The arbitration formed in Akron, Ohio in 2011. After a few breaks and changes in the line-up, the band found itself in its current state in 2015. After writing, practicing, and playing together since then, their debut EP always the outlier was released in mid-May of 2018.
“Not Today, Satan” opens with an ominous build up. The vocals draped over the top of it serve to carry it to even more foreboding depths. When the instruments and the vocals open up and go full-throttle, the transition into that gear is so smooth that it can be confusing how it happened if you aren’t listening carefully. The explosive energy that comes out of left field is a welcome surprise, breathing new life into the song almost two-thirds of the way through. A remarkable track, it doesn’t take much examining to see why the band chose this as their first single.
“Mirror” is the closing track. Highlighting the bass as it grooves in between slowly strummed chords, it provides the perfect structure for the drums to push forward. The vocals fill the gaps left, carrying the listener through the verses on a vehicle that feels like it floats more than it drives. When the chorus opens up, the loud distortion of the guitar takes the mood of the song in a new direction. From contemplative to angered, the breakdown in the middle takes the song in yet another direction. As the band rides the new energy, the song closes out not one second longer, or shorter, than it should be.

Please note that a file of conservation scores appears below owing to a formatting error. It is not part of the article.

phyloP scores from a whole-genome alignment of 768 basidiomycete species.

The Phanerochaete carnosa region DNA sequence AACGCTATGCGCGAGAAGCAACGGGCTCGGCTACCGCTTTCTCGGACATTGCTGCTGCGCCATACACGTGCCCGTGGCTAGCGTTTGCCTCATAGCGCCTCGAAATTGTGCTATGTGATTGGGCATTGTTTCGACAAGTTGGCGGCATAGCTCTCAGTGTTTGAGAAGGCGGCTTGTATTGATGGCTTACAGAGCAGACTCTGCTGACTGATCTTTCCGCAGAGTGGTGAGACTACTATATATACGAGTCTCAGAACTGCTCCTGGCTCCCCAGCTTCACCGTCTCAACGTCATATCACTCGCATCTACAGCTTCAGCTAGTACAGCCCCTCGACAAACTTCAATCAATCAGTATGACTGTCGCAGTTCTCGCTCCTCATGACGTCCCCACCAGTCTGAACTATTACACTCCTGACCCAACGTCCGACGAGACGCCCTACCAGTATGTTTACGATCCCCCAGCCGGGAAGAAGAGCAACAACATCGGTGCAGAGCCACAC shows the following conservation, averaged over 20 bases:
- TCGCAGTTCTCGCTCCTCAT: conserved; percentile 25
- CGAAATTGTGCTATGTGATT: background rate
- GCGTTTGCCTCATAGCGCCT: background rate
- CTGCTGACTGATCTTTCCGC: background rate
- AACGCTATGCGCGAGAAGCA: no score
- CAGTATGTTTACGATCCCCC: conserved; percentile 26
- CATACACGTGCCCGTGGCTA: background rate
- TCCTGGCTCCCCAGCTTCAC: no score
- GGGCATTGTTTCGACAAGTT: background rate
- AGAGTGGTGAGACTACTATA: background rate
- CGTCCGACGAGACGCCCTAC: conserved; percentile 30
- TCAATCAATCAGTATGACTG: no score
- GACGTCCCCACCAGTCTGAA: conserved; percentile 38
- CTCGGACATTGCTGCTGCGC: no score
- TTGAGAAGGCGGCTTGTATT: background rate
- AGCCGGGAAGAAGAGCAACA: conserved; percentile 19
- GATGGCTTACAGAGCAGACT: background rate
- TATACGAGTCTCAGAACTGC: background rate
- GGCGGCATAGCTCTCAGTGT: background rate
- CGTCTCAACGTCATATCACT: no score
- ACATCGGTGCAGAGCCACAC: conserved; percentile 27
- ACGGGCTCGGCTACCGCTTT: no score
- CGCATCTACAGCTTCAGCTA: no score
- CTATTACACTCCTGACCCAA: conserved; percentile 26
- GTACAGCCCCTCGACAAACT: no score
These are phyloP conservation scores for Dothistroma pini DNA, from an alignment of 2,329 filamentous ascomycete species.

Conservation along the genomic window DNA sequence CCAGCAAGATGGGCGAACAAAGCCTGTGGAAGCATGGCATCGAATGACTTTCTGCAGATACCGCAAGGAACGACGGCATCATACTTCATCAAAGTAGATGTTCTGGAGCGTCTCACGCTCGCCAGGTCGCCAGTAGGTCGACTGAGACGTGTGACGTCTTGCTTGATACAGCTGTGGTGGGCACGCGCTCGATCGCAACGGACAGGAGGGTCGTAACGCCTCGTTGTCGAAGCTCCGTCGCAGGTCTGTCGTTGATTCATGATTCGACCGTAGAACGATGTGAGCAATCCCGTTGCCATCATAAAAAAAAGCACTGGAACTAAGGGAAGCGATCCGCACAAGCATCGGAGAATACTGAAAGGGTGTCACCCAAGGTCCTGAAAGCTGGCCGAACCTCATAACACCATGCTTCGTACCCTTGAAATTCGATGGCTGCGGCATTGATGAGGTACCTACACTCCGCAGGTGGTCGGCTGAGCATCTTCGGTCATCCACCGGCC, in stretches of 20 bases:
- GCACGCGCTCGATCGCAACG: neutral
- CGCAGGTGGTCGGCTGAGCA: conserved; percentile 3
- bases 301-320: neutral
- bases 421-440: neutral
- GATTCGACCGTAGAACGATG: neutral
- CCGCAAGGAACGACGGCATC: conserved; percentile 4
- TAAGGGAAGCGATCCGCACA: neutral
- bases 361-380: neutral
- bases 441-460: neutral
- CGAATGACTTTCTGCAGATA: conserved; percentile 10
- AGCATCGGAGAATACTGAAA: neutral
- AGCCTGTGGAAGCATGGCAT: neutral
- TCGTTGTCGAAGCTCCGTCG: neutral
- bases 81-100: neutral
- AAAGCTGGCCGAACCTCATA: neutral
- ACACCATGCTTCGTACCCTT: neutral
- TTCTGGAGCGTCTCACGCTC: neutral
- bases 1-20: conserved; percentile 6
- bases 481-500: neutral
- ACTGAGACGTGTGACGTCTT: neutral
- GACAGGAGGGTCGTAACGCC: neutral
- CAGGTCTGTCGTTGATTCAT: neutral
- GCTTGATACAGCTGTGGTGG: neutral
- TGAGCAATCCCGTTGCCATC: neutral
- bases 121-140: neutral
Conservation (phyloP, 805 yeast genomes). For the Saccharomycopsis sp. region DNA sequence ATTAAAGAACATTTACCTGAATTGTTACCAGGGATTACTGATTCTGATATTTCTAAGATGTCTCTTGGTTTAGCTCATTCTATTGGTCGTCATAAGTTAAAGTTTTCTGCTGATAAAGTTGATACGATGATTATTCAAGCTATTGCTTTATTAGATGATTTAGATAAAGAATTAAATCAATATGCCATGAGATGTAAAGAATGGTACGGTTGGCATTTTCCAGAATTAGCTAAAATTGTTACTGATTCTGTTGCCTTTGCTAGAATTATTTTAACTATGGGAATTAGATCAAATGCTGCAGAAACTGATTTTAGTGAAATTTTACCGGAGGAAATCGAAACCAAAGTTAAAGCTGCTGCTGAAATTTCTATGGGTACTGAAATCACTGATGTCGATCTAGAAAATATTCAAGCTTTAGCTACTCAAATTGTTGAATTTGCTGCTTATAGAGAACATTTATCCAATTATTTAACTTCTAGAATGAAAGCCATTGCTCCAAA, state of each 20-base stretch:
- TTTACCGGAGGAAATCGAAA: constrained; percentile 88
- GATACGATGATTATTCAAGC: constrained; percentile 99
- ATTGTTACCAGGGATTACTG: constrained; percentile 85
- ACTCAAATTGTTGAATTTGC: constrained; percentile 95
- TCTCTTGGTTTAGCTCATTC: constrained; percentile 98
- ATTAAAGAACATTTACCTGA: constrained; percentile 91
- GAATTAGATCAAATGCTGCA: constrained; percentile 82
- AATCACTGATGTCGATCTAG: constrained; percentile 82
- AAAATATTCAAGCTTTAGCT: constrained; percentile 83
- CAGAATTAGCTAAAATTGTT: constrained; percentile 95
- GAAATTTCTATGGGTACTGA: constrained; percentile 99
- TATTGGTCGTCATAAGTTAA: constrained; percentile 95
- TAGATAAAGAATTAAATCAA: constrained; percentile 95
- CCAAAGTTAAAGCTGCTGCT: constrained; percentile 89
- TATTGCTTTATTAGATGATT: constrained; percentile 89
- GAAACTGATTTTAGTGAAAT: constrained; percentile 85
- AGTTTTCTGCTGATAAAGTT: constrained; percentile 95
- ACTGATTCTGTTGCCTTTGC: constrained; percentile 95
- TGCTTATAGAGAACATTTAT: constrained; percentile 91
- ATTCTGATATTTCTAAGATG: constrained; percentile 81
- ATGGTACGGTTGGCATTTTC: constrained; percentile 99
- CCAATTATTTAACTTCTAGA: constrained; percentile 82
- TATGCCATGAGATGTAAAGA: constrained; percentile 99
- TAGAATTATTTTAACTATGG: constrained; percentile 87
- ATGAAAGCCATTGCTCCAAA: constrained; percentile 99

A lax take on the often too loud and too fast modern hard rock sound, The Arbitration mixes the variables of their sound appropriately on each track on always the outlier. The sound is dark. Not in the way that a lot of bands pretend to be; there’s a genuine dark overtone and melancholy written into the riffs and the lyrics. That’s not to say that this EP is only for fifteen-year olds who see themselves as edgy and misunderstood. It’s a great set of tracks for a rainier day. Even better if you can drive through a steady shower with some occasional lightning. It is a highlight of gray skies; the silver lining of the clouds at high noon as they obscure the sun.
Always the outlier sets a mood, and doesn’t waste time pretending to be anything that it’s not. Real from cover to cover, fans of a heavier rock sound will have a field day getting to know the six tracks.
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